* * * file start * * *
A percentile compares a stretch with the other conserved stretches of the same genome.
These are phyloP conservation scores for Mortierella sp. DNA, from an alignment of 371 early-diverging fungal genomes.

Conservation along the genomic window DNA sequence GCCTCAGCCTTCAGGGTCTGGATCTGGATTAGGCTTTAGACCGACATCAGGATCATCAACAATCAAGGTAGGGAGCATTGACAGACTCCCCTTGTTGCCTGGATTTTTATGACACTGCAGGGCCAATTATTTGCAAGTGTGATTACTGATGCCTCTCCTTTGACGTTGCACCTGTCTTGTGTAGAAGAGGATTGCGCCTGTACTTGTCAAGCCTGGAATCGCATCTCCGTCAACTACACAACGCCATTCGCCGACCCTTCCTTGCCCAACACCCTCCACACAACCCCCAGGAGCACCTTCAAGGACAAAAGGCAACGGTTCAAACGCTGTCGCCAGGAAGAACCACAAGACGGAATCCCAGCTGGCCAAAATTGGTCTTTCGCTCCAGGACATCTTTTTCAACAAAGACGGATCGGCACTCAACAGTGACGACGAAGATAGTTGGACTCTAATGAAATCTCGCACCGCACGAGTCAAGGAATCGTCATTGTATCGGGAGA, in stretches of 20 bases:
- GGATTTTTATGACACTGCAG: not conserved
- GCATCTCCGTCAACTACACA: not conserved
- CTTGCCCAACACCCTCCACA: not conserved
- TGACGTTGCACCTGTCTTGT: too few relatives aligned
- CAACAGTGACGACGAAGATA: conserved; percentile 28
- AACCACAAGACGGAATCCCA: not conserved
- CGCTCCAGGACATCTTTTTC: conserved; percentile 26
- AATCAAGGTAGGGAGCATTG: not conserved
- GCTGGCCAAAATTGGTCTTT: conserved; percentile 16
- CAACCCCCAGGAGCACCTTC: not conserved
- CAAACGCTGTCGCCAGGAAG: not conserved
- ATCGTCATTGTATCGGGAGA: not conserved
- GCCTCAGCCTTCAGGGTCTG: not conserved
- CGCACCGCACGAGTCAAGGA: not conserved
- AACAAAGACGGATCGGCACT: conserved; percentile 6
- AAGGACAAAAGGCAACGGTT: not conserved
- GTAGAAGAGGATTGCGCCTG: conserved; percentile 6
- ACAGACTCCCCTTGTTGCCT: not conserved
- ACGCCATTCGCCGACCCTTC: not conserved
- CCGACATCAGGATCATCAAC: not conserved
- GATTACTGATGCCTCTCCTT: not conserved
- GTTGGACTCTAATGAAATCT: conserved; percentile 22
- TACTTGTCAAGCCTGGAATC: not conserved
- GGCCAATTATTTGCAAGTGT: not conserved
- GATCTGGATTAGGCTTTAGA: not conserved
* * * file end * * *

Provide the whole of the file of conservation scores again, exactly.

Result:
A percentile compares a stretch with the other conserved stretches of the same genome.
These are phyloP conservation scores for Mortierella sp. DNA, from an alignment of 371 early-diverging fungal genomes.

Conservation along the genomic window DNA sequence GCCTCAGCCTTCAGGGTCTGGATCTGGATTAGGCTTTAGACCGACATCAGGATCATCAACAATCAAGGTAGGGAGCATTGACAGACTCCCCTTGTTGCCTGGATTTTTATGACACTGCAGGGCCAATTATTTGCAAGTGTGATTACTGATGCCTCTCCTTTGACGTTGCACCTGTCTTGTGTAGAAGAGGATTGCGCCTGTACTTGTCAAGCCTGGAATCGCATCTCCGTCAACTACACAACGCCATTCGCCGACCCTTCCTTGCCCAACACCCTCCACACAACCCCCAGGAGCACCTTCAAGGACAAAAGGCAACGGTTCAAACGCTGTCGCCAGGAAGAACCACAAGACGGAATCCCAGCTGGCCAAAATTGGTCTTTCGCTCCAGGACATCTTTTTCAACAAAGACGGATCGGCACTCAACAGTGACGACGAAGATAGTTGGACTCTAATGAAATCTCGCACCGCACGAGTCAAGGAATCGTCATTGTATCGGGAGA, in stretches of 20 bases:
- GGATTTTTATGACACTGCAG: not conserved
- GCATCTCCGTCAACTACACA: not conserved
- CTTGCCCAACACCCTCCACA: not conserved
- TGACGTTGCACCTGTCTTGT: too few relatives aligned
- CAACAGTGACGACGAAGATA: conserved; percentile 28
- AACCACAAGACGGAATCCCA: not conserved
- CGCTCCAGGACATCTTTTTC: conserved; percentile 26
- AATCAAGGTAGGGAGCATTG: not conserved
- GCTGGCCAAAATTGGTCTTT: conserved; percentile 16
- CAACCCCCAGGAGCACCTTC: not conserved
- CAAACGCTGTCGCCAGGAAG: not conserved
- ATCGTCATTGTATCGGGAGA: not conserved
- GCCTCAGCCTTCAGGGTCTG: not conserved
- CGCACCGCACGAGTCAAGGA: not conserved
- AACAAAGACGGATCGGCACT: conserved; percentile 6
- AAGGACAAAAGGCAACGGTT: not conserved
- GTAGAAGAGGATTGCGCCTG: conserved; percentile 6
- ACAGACTCCCCTTGTTGCCT: not conserved
- ACGCCATTCGCCGACCCTTC: not conserved
- CCGACATCAGGATCATCAAC: not conserved
- GATTACTGATGCCTCTCCTT: not conserved
- GTTGGACTCTAATGAAATCT: conserved; percentile 22
- TACTTGTCAAGCCTGGAATC: not conserved
- GGCCAATTATTTGCAAGTGT: not conserved
- GATCTGGATTAGGCTTTAGA: not conserved